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|Title:||Review and synthesis of evidence regarding environmental risks posed by munitions constituents (MC) in aquatic systems|
|Authors:||Lotufo, Guilherme R.|
Chappell, Mark A. (Mark Allen)
Price, Cynthia L.
Ballentine, Mark L.
Fuentes, Ashley A.
Bridges, Todd S.
George, Robert D.
Glisch, Eric J.
Unexploded ordnance--Environmental aspects
|Publisher:||Environmental Laboratory (U.S.)|
Engineer Research and Development Center (U.S.)
|Abstract:||Underwater military munitions (UWMM) may pose a risk to aquatic environments because they typically contain munitions constituents (MC) such as 2,4,6-trinitrotoluene (TNT) and hexahydro-1,3,5-trinitro-1,3,5-triazine (RDX). If UWMM become corroded or breaches, the fill material may leak or dissolve into the surrounding environment, which could potentially adversely affecting affect the exposed biota. In large part, because of the high cost and complexity associated with sampling MC at UWMM sites, detailed and reliable information about MC in water, sediment, and biota is available for only a few sites, and therefore temporal and spatial uncertainties persist. Examination of available data indicates that concentrations of MC in water and sediment were largely below detection or were relatively low (e.g., parts per billion), with higher concentrations being highly localized and typically near a point source. These findings were in accordance with predictive modeling and with fate studies. Available toxicity data derived for a variety of freshwater and marine species were compiled and used to derive interim water quality criteria and protective values derived from species sensitivity distributions. Toxicity varied widely across a diversity of MC and species. For most aquatic sites, MC contamination in sediment and in the water-column presents low risk to the resident biota.|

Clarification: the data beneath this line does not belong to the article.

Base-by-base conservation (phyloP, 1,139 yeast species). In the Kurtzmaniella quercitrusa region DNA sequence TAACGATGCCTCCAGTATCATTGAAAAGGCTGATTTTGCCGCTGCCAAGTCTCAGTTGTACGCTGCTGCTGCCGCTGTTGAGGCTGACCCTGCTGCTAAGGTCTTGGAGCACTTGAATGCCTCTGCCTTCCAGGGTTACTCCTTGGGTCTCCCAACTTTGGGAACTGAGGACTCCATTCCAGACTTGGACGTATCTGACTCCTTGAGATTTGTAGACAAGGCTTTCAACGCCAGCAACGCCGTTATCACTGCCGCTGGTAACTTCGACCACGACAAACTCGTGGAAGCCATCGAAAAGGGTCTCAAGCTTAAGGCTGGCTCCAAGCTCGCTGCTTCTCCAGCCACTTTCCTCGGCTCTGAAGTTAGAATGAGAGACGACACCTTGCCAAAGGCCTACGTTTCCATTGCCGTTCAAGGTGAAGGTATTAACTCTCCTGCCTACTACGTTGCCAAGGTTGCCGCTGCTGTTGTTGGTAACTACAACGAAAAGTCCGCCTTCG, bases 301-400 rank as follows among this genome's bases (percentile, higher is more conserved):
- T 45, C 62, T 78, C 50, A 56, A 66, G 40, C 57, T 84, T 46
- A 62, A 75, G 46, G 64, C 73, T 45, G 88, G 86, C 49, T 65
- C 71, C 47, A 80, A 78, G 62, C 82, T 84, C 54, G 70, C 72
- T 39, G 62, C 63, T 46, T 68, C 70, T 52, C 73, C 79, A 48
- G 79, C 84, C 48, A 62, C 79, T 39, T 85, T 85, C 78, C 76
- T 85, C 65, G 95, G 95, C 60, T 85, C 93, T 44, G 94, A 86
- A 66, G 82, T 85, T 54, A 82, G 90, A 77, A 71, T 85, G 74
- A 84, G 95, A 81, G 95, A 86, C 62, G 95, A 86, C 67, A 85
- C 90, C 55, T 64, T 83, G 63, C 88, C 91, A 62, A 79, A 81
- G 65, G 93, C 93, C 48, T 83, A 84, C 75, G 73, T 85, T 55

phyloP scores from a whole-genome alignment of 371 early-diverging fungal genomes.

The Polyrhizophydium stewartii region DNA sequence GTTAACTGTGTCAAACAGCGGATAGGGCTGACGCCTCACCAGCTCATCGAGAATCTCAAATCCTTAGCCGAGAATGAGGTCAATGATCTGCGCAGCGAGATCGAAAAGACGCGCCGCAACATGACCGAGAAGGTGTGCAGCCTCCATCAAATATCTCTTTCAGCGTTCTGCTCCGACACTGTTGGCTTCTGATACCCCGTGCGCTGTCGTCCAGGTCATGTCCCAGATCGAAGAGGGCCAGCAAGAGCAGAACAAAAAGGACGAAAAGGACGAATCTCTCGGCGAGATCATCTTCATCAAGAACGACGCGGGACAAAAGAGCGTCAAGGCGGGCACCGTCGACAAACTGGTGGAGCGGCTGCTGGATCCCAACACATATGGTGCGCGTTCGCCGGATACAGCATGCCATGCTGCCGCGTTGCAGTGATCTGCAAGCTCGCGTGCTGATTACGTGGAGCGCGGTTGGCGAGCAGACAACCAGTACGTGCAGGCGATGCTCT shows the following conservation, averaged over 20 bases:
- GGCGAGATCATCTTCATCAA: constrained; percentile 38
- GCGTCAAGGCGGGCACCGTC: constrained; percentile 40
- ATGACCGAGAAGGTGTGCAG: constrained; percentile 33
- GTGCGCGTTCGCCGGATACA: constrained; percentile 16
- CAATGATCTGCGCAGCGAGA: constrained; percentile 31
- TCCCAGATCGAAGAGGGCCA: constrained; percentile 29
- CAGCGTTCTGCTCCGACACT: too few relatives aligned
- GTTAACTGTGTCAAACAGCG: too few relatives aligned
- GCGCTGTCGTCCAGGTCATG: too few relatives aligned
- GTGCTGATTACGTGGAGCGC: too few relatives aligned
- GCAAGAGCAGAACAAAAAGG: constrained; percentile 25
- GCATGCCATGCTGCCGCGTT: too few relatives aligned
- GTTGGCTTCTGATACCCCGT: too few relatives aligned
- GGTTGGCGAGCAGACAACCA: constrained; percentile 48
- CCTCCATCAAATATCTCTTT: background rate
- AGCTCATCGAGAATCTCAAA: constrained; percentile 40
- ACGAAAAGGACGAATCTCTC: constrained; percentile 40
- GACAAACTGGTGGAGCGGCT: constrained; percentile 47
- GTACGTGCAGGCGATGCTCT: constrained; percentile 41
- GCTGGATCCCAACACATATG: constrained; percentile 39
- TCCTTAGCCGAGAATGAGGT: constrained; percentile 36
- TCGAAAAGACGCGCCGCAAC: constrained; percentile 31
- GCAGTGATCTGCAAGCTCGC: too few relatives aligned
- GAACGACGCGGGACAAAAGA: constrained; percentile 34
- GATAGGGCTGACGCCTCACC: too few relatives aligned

|Appears in Collections:||Technical Report|
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|ERDC-EL TR-17-17 final.pdf||12.5 MB||Adobe PDF|